Veterans Affairs Secretary David Shulkin is facing growing pressure to fix the embattled agency – and union members who work at the VA have taken to the streets to express their frustration with him.
From Reno, Nev., to Brooklyn, N.Y., dozens of protesters took to the streets this past weekend to demand that Shulkin use the money Congress appropriated to the agency to hire more workers.
Critics say the VA facilities do not have enough workers to provide adequate healthcare – and veterans are suffering and even dying as a result of the shortage.
“Congress has given the secretary the money to fill them and he’s not filling the positions,” said J. David Cox, president of the American Federation of Government Employees, the country's largest union of federal workers.
As of last month, the department had around 35,000 full-time vacancies, according to VA Press Secretary Curtis Cashour. He defended the number, saying it was drastically less than the hospital shortages in the private sector.
“[Veterans Health Administration’s] vacancy rate is about 9 percent,” he said, “less than half the vacancy rate for private sector hospitals, which trend near 20 percent.”
Department employees say the shortage is putting pressure on the quality of services they can provide – and it’s an embarrassing disservice for those who risked their life to serve the country.
“We continue to make veterans every day, suffering from multiple injuries from PTSD, loss of lower extremities. We’re making a 60- to 70-year – or greater – commitment. The VA has to grow to take care of that veteran population, even if there are no more wars, this is a 60- to 70-year commitment," Cox said.
John Copeland, president of the Reno local union chapter, AFGE, said VA employees are doing the best they can with the scant resources available.
“The job is still being done, but we could do better if we were staffed the way we are supposed to be staffed,” Copeland said.
Copeland thinks Shulkin is dragging his feet in filling the vacancies because of there is talk that the agency will become privatized.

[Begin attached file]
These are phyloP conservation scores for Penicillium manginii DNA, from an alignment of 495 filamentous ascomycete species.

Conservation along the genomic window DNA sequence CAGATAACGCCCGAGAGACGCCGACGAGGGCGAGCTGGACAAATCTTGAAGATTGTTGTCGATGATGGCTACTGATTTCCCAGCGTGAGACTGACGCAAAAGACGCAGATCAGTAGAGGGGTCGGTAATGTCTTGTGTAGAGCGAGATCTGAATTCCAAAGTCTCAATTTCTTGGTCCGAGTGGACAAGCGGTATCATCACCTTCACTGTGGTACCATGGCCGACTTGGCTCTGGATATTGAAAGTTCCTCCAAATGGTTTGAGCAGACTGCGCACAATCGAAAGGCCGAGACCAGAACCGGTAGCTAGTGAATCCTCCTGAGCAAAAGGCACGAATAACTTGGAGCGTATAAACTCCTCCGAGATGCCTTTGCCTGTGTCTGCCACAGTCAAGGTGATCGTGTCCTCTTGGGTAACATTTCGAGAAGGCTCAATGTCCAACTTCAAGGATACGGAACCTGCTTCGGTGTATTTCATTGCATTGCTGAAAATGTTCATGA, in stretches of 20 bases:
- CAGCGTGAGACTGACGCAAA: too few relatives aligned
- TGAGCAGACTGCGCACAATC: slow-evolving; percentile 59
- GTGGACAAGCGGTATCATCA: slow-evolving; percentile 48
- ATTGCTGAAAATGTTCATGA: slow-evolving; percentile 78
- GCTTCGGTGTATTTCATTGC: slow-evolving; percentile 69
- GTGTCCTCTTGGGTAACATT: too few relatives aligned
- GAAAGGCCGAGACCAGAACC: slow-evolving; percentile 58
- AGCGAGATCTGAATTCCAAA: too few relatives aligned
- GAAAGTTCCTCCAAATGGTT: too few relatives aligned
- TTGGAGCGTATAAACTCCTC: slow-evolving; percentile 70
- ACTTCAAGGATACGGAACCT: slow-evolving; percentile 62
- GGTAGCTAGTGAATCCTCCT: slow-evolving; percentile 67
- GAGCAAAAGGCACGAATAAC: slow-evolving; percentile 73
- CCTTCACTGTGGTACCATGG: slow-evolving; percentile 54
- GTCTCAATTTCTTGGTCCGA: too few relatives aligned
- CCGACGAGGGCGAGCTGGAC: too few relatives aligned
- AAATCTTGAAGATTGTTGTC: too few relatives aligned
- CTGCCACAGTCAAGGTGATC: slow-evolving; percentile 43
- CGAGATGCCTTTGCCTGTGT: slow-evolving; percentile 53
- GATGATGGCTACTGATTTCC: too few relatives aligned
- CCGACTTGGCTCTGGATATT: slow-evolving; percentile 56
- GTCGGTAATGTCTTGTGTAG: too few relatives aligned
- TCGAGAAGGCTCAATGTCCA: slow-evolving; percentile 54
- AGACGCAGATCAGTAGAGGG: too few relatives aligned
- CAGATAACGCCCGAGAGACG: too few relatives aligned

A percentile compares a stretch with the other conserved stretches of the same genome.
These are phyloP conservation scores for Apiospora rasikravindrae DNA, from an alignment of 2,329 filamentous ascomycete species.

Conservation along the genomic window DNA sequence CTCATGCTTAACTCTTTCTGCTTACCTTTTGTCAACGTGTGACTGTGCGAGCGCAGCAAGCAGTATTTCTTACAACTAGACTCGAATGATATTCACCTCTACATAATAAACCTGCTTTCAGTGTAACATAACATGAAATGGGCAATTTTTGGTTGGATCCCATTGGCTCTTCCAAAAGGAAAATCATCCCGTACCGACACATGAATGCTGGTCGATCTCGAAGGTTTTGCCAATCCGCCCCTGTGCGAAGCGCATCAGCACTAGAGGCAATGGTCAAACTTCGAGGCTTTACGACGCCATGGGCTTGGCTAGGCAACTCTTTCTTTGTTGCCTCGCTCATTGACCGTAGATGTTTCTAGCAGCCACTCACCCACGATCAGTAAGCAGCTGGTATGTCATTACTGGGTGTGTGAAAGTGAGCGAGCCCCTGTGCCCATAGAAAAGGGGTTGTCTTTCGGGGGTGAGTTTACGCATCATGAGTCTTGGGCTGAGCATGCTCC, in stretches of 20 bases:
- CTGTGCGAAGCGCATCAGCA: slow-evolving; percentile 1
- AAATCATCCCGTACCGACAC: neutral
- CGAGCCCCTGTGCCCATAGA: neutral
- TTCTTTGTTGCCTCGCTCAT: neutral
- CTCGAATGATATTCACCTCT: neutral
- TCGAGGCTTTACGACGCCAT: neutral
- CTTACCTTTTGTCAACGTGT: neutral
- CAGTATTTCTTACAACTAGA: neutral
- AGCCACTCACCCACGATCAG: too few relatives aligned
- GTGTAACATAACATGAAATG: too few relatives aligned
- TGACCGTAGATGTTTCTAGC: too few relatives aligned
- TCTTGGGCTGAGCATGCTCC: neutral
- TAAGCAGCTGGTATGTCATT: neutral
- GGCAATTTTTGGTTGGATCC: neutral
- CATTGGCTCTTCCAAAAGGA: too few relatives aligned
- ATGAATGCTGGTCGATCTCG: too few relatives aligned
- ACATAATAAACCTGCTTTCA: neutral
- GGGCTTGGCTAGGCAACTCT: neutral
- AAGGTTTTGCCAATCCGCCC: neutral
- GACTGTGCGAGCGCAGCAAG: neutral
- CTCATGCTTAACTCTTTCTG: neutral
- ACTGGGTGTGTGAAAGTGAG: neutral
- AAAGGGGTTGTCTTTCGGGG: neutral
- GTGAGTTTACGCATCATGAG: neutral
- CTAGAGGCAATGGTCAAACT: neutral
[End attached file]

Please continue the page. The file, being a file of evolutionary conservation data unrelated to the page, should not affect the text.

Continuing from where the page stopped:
“Congress is not funding the VA properly, so without being funded properly the VA is not able to do the job properly, which makes it more likely and more acceptable to privatize veterans’ care,” Copeland said.
Some advocates welcome integrating the private sector more into veterans' health care. They believe it could solve many of the troubled agency’s mounting problems. The VA became a black eye during the Obama administration because wait times at the hospitals and clinics became so long, the veterans were dying.
“The fact is that a lot of veterans, including in places like Nevada, there simply is not a VA facility close to them, so what we’ve long advocated for is better integration with the private sector in giving veterans more of a choice,” said Dan Caldwell, policy director for Concerned Veterans for America. “[AFGE union members] don’t want to see fewer VA employees because that means fewer due-paying members to their union and that is their real motivation here.”
The AFGE is supporting a bill in the Senate proposed by Bernie Sanders, D-Vermont, that would give $5 billion more to the department in the hopes it hires more front-line workers to provide adequate healthcare.
“There’s people that want to take these jobs at the VA, they need an aggressive recruitment program. Seventy percent of all employees at the VA can be direct hires, they can come in and fill an application out and be hired on the spot and that’s what the VA needs to be doing,” Cox said.
Caldwell said the agency is growing at a fast rate – yet still has far to go in improving care. Over the last 10 years, the VA has added more than 100,000 employees and has seen employee growth outpace that of growth in the veteran population getting care, he said.
“They’ve nearly doubled their staff since the start of the war on terror,” Caldwell said, “it has done nothing to really improve the quality or timeliness of care at the VA.”
The VA scandal in 2014 exposed poor leaders at the agency and a firing process that made it almost impossible to get rid of them.
In June, President Trump signed the Veterans Affairs Accountability and Whistleblower Protection Act that makes it easier to fire employees who are accused of malpractice or wrongdoing, rather than languish for years in the bureaucracy or get transitioned out.
But the shortages at the department remain and Copeland says privatizing aspects of the system will make it more expensive.
“This is a rally to help the VA, this is the union actually supporting the VA, not fighting the VA,” Copeland said. “We think the VA does a fantastic job for the veterans.”